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I have the following XSLT

<xsl:stylesheet version="1.0" xmlns:xsl="http://www.w3.org/1999/XSL/Transform"    xmlns:msxsl="urn:schemas-microsoft-com:xslt" exclude-result-prefixes="msxsl">
    <xsl:output method="html" omit-xml-declaration="yes" />
    <xsl:strip-space elements="*"/>
    <xsl:template match="@* | node()">
        <xsl:copy>

          <html>
            <body>
            <xsl:for-each select="AdvReqIMailMsg">

              <a><xsl:attribute name="href">
                  http://<xsl:value-of select="BackSideUrl"/>/customerlogin.asp?P=<xsl:value-of select="DynaCalPath"/></xsl:attribute >
                Login to View History of This Request
              </a>
              <br/>
            </xsl:for-each>
            </body>
          </html>
        </xsl:copy>
    </xsl:template>
</xsl:stylesheet>

The result has the following:

<a href="&#xA;                  http://dotnet.dynacal.com/customerlogin.asp?P=DEMO8">
                Login to View History of This Request
              </a>

Why are the &#xA; and all the spaces there? I am new to XSLT and my google searches haven't turned anything up that I understood. Thanks, Shawn

share|improve this question
    
Good question, +1. See my answer for the shortest and most readable solution. :) –  Dimitre Novatchev Oct 19 '10 at 17:42
    
Same cause (but not really duplicate): stackoverflow.com/questions/848841/… –  Lucero Oct 19 '10 at 17:43

5 Answers 5

Just use:

<a href="http://{BackSideUrl}/customerlogin.asp?P={DynaCalPath}">
           Login to View History of This Request
</a>

This (use of AVT -- Attribute-Value-Templates) is both shorter and more readable.

The reason for the reported behavior, as explained in almost all answers, is that the value of the attribute href is constructed (partly) from text-node that contains the NL character.

Such issues are result from a purely human, psychological phenomenon: we clearly see the NL whenever it is surrounded by non-white-space, however we are NL-blind whenever the NL is at the start or at the end of a block of text. It would be a useful feature of any XSLT/XML IDE to show on request groups of special "invisible" characters, such as NL and CR.

share|improve this answer
    
You're right, that's probably the nicest solution here. But you did not explain why this happens, and this was explicitly part of the question! ;-) –  Lucero Oct 19 '10 at 17:44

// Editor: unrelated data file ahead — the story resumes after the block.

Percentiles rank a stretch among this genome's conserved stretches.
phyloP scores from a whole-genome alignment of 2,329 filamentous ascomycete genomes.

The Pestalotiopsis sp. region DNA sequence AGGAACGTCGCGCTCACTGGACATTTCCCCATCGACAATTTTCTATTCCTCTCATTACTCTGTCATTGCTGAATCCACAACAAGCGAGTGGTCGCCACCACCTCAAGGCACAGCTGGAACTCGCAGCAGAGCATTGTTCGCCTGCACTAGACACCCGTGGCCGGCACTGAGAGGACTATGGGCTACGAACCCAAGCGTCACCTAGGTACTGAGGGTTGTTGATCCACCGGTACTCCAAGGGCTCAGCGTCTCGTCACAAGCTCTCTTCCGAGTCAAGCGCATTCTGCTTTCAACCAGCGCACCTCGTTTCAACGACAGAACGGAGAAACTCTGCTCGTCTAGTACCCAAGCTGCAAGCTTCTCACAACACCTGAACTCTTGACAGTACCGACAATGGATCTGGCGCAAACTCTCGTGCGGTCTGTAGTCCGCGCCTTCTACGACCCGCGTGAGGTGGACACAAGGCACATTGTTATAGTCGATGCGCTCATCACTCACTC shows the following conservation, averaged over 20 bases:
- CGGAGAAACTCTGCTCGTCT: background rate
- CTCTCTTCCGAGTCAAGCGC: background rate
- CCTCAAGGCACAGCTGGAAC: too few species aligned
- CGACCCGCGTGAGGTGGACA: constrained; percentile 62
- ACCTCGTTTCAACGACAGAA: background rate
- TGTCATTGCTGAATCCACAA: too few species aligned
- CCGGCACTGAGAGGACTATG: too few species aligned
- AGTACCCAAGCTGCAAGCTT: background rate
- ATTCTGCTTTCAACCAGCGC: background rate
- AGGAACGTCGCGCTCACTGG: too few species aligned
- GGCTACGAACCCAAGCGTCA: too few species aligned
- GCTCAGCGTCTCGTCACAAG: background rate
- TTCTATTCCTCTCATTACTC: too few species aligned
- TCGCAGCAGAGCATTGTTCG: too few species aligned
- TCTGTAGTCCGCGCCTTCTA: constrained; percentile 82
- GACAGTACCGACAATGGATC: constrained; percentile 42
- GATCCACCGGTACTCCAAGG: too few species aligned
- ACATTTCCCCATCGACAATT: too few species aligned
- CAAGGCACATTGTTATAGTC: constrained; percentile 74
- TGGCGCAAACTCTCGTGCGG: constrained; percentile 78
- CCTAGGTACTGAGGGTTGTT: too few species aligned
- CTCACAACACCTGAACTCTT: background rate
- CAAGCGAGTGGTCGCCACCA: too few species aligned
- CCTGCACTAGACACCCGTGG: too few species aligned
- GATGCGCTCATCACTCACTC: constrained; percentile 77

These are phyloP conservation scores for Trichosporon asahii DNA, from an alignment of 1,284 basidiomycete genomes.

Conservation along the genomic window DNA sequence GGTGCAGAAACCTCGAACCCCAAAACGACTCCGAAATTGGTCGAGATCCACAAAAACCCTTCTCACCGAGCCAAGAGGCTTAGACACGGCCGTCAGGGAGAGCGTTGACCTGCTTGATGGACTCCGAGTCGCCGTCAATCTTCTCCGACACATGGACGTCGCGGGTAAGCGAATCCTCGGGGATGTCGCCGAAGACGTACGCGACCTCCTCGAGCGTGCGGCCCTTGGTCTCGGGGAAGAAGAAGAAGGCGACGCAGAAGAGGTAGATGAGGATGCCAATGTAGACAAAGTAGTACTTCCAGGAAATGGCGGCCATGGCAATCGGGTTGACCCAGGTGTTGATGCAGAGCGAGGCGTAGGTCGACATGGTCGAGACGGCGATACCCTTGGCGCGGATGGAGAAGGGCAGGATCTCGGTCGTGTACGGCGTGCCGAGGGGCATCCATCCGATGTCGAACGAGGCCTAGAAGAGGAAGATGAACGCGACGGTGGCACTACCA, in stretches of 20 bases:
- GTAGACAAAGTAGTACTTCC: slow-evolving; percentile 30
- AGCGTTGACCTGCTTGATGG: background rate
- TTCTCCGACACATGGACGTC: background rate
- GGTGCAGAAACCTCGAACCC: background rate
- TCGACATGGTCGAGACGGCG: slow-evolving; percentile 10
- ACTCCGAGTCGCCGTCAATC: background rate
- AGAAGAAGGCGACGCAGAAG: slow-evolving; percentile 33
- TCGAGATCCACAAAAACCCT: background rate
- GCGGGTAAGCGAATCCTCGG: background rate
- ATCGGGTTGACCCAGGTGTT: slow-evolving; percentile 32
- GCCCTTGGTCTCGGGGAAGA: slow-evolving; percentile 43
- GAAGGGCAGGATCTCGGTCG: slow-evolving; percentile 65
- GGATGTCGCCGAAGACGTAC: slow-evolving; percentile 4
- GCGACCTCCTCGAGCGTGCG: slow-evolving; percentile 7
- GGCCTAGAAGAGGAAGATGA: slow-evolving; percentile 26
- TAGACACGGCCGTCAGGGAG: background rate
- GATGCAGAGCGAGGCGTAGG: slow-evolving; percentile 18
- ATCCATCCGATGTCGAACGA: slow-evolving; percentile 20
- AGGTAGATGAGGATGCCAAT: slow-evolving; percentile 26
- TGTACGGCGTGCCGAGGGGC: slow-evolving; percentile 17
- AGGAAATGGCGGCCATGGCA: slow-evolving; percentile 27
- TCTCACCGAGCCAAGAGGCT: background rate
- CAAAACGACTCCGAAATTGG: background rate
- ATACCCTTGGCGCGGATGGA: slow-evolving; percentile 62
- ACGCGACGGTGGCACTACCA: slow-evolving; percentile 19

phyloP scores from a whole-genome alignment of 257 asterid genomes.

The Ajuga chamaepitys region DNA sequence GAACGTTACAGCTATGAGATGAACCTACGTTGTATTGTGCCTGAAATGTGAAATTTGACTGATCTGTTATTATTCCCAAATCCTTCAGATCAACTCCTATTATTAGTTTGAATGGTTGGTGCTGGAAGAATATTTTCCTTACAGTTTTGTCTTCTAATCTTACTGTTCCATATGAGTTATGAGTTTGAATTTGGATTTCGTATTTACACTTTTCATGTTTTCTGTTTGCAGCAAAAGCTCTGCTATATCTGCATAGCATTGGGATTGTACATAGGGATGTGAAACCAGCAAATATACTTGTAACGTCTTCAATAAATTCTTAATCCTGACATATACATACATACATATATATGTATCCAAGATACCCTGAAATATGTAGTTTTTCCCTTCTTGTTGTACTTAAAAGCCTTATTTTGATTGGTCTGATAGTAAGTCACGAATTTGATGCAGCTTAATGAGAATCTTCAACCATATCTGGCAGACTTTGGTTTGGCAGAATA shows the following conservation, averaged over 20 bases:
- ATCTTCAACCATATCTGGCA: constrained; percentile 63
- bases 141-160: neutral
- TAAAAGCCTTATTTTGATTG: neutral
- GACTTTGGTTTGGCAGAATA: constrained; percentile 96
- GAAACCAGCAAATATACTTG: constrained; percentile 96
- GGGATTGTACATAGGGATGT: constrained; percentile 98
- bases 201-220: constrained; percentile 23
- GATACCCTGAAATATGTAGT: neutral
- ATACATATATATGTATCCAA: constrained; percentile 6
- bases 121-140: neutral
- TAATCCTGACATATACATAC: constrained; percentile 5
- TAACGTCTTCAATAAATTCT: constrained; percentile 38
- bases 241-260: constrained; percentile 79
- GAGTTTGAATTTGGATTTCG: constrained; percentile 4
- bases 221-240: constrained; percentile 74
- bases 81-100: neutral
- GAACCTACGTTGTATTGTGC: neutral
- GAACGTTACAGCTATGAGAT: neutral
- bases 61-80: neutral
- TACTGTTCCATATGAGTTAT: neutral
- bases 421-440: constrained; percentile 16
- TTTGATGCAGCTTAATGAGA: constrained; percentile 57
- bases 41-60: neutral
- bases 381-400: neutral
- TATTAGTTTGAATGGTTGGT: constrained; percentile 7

@Lucero: All other people explained why this happenned -- I see no need to repeat their explanations. :) –  Dimitre Novatchev Oct 19 '10 at 17:46
    
@Lucero: Added a short explanation to the answer. –  Dimitre Novatchev Oct 19 '10 at 17:50
    
+1 For a good answer and AVT recommendation. –  user357812 Oct 19 '10 at 18:11
    
@Lucero: In fact, I don't think anyone have properly give an explanation. From w3.org/TR/xslt#strip : After the tree for a source document or stylesheet document has been constructed, but before it is otherwise processed by XSLT, some text nodes are stripped. A text node is never stripped unless it contains only whitespace characters. Rules for XSLT 2.0 are a bit different. –  user357812 Oct 19 '10 at 18:15

The &#A; is an encoded newline character.

It and the spaces are preserved from the newline and spaces in your XSLT.

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The whitespace is preserved when you mix text and element nodes. So one solution is to avoid the whitespace to begin with (as shown by Bart), or to do the following, which may be more readable since it gets formatted well:

<xsl:attribute name="href">
    <xsl:text>http://</xsl:text>
    <xsl:value-of select="BackSideUrl"/>
    <xsl:text>/customerlogin.asp?P=</xsl:text>
    <xsl:value-of select="DynaCalPath"/>
</xsl:attribute >
share|improve this answer
    
"The whitespace is preserved when you mix text and element nodes." I think I know what you mean but I don't think this statement is true as written. Rather, whitespace is preserved when (among other times) it is in the same text node with non-whitespace text, i.e. the whitespace and non-whitespace are together without intervening start or end tags. And the latter often occurs when you mix text and elements as siblings, but not necessarily, and not only then. –  LarsH Oct 19 '10 at 19:13
    
@LarsH, you're correct, it is a broad simplification. The problem is that the formatter of Visual Studio seems to ignore this in the case described and happily inserts line breaks where they are in fact significant. Therefore, if you follow the rule that you don't mix text and elements as content (that is, make all elements contain text only or elements with optional whitespace, but not both), the formatter will not break your documents. That's the reason why I wrote this simplification - it should help to avoid getting broken documents. –  Lucero Oct 19 '10 at 19:48

I'm not really familiar with XSLT myself either, but as a guess from general programming experience, try changing

<xsl:attribute name="href">
                  http://<xsl:value-of select="BackSideUrl"/>/customerlogin.asp?P=<xsl:value-of select="DynaCalPath"/></xsl:attribute >

to

<xsl:attribute name="href">http://<xsl:value-of select="BackSideUrl"/>/customerlogin.asp?P=<xsl:value-of select="DynaCalPath"/></xsl:attribute >
share|improve this answer

The number of spaces in the output match exactly the number of spaces before http... in you xslt. Remove those and the newline, and you should be fine.

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